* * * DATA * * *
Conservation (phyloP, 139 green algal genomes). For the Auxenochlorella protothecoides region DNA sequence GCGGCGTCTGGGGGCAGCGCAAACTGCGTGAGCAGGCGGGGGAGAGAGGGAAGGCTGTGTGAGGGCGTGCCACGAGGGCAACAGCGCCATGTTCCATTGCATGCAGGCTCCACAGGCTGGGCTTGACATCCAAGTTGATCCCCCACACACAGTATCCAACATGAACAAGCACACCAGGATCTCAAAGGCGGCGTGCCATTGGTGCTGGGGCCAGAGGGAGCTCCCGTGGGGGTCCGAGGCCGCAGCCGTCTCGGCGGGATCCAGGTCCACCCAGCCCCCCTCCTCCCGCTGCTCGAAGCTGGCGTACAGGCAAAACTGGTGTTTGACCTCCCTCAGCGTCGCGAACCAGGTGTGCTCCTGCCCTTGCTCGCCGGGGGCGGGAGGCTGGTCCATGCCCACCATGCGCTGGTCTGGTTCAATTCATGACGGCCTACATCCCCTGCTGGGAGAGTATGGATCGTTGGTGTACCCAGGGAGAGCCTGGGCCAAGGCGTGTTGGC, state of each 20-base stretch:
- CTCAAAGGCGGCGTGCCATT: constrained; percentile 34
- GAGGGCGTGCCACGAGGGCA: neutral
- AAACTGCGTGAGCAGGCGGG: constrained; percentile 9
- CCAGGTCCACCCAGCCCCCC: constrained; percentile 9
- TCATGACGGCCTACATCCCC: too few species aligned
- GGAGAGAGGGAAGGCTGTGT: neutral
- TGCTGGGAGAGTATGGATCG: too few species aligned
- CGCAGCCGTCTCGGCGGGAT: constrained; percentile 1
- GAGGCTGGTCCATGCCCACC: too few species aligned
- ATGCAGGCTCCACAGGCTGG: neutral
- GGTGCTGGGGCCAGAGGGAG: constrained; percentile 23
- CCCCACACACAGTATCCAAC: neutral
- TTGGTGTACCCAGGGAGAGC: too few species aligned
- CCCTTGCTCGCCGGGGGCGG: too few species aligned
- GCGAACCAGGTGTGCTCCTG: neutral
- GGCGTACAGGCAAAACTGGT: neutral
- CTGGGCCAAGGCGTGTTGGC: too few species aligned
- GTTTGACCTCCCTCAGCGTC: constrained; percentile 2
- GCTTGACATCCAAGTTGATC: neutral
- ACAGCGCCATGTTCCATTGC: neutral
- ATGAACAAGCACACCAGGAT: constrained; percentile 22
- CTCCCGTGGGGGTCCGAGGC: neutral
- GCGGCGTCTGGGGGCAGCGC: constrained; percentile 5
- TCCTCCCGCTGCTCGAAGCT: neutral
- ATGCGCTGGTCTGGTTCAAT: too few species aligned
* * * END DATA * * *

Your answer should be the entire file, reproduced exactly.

Conservation (phyloP, 139 green algal genomes). For the Auxenochlorella protothecoides region DNA sequence GCGGCGTCTGGGGGCAGCGCAAACTGCGTGAGCAGGCGGGGGAGAGAGGGAAGGCTGTGTGAGGGCGTGCCACGAGGGCAACAGCGCCATGTTCCATTGCATGCAGGCTCCACAGGCTGGGCTTGACATCCAAGTTGATCCCCCACACACAGTATCCAACATGAACAAGCACACCAGGATCTCAAAGGCGGCGTGCCATTGGTGCTGGGGCCAGAGGGAGCTCCCGTGGGGGTCCGAGGCCGCAGCCGTCTCGGCGGGATCCAGGTCCACCCAGCCCCCCTCCTCCCGCTGCTCGAAGCTGGCGTACAGGCAAAACTGGTGTTTGACCTCCCTCAGCGTCGCGAACCAGGTGTGCTCCTGCCCTTGCTCGCCGGGGGCGGGAGGCTGGTCCATGCCCACCATGCGCTGGTCTGGTTCAATTCATGACGGCCTACATCCCCTGCTGGGAGAGTATGGATCGTTGGTGTACCCAGGGAGAGCCTGGGCCAAGGCGTGTTGGC, state of each 20-base stretch:
- CTCAAAGGCGGCGTGCCATT: constrained; percentile 34
- GAGGGCGTGCCACGAGGGCA: neutral
- AAACTGCGTGAGCAGGCGGG: constrained; percentile 9
- CCAGGTCCACCCAGCCCCCC: constrained; percentile 9
- TCATGACGGCCTACATCCCC: too few species aligned
- GGAGAGAGGGAAGGCTGTGT: neutral
- TGCTGGGAGAGTATGGATCG: too few species aligned
- CGCAGCCGTCTCGGCGGGAT: constrained; percentile 1
- GAGGCTGGTCCATGCCCACC: too few species aligned
- ATGCAGGCTCCACAGGCTGG: neutral
- GGTGCTGGGGCCAGAGGGAG: constrained; percentile 23
- CCCCACACACAGTATCCAAC: neutral
- TTGGTGTACCCAGGGAGAGC: too few species aligned
- CCCTTGCTCGCCGGGGGCGG: too few species aligned
- GCGAACCAGGTGTGCTCCTG: neutral
- GGCGTACAGGCAAAACTGGT: neutral
- CTGGGCCAAGGCGTGTTGGC: too few species aligned
- GTTTGACCTCCCTCAGCGTC: constrained; percentile 2
- GCTTGACATCCAAGTTGATC: neutral
- ACAGCGCCATGTTCCATTGC: neutral
- ATGAACAAGCACACCAGGAT: constrained; percentile 22
- CTCCCGTGGGGGTCCGAGGC: neutral
- GCGGCGTCTGGGGGCAGCGC: constrained; percentile 5
- TCCTCCCGCTGCTCGAAGCT: neutral
- ATGCGCTGGTCTGGTTCAAT: too few species aligned